For 22 years, a mom has been sitting on death row, haunted by a murder conviction. They said she was in on a plot to murder her 4-year-old son. Well, this week, Debra Milke's murder conviction was overturned.
She's free to leave the Arizona prison where she expected to end her life. Talk about a bittersweet victory.
Debra Milke will not be executed by the State of Arizona, and she now gets to walk free.
But let's be clear: that's a good thing ... not a great thing.
Really, what is there for this woman to celebrate?
Her little boy is still dead. That can't be undone.
He was murdered in 1990 by her roommate, James Styers, and a friend. The two men were supposed to be taking little Christopher Milke to see Santa Claus at the mall. Instead they drove him to a secluded ravine, and Styers shot the child in the head.
Styers confessed and was sentenced to death. The only reason Debra Milke was brought up on charges was because of a police detective who swore that Styers implicated her in the boy's death. Styers denied he ever said it, but who was a jury going to believe? A guy who shot a child in the head or a police detective?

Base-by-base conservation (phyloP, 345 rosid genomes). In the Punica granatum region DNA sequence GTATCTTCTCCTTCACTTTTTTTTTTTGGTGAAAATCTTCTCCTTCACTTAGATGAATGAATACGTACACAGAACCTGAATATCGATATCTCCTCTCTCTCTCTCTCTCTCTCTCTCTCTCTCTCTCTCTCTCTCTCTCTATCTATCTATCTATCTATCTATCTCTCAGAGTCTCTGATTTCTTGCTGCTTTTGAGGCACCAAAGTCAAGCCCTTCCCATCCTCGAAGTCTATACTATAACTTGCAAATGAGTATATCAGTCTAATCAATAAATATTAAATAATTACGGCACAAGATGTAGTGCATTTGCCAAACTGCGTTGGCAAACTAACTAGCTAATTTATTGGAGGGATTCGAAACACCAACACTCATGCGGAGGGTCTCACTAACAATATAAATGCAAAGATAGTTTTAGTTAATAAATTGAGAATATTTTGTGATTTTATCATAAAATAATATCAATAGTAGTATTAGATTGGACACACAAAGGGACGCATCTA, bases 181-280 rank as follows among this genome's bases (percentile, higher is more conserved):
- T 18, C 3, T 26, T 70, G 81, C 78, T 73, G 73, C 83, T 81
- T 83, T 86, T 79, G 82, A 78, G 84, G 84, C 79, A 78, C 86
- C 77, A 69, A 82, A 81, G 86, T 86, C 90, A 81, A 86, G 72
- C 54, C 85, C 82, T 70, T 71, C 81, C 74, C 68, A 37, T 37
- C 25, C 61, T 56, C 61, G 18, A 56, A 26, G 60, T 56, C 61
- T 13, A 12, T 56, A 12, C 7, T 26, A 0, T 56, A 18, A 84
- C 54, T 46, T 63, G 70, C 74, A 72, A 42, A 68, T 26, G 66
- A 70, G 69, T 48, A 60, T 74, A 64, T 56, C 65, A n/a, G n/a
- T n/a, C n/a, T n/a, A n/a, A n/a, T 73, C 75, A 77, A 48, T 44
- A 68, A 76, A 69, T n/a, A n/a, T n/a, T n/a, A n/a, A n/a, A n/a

Turns out they shoulda gone with the guy who shot the kid. The detective was a lying sack of you-know-what. That's why a judge overturned Milke's conviction this week.
So here we are, 22 years later. Debra Milke has a dead child. She's spent 22 years in prison with the world thinking she killed her kid.
What does she get now? How do you repay her?
This is one of the biggest problems with our justice system. When it gets things right, it's the best thing going. But when it gets things wrong, it gets them spectacularly wrong, and there's no undoing it.
You can overturn a conviction, but you can't undo 22 years in prison. You can't give a woman her life back.
I would like to pump my fists and celebrate justice finally served, but all I feel is the deepest sorrow on behalf of Debra Milke. She didn't win anything this week. She just didn't lose again.
What should be done for Debra Milke? Is there any way to repay her for what's been done to her?
Image via Arizona Department of Corrections